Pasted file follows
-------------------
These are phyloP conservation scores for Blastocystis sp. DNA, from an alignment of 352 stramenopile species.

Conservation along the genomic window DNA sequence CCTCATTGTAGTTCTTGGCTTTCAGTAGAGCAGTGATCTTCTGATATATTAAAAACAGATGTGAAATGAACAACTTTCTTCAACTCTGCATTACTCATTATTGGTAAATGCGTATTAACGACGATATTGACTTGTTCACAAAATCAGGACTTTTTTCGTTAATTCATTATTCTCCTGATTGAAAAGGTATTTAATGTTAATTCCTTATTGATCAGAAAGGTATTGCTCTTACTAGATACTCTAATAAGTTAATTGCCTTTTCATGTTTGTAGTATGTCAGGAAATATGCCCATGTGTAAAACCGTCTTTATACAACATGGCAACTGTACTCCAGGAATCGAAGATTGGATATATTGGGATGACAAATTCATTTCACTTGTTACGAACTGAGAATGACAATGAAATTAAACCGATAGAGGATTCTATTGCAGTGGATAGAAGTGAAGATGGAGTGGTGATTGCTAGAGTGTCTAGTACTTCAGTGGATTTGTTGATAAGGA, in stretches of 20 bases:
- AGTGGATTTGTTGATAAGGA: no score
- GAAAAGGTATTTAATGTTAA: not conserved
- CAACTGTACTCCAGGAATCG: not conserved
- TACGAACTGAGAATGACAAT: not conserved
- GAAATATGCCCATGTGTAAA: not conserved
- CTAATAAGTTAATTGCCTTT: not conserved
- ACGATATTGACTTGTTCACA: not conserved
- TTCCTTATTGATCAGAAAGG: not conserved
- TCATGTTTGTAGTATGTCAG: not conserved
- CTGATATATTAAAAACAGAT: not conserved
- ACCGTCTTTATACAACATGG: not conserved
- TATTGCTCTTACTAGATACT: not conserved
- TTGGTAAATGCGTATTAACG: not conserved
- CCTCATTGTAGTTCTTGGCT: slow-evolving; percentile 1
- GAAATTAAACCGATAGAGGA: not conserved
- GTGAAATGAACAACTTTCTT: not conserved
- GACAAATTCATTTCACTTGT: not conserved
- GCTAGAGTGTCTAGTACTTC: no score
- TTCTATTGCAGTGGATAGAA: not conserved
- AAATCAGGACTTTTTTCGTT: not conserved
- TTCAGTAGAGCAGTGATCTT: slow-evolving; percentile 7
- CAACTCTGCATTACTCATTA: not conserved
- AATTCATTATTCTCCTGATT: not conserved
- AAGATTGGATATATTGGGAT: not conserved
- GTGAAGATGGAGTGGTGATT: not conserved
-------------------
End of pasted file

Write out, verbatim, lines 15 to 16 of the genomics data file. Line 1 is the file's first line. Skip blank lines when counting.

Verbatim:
- TTGGTAAATGCGTATTAACG: not conserved
- CCTCATTGTAGTTCTTGGCT: slow-evolving; percentile 1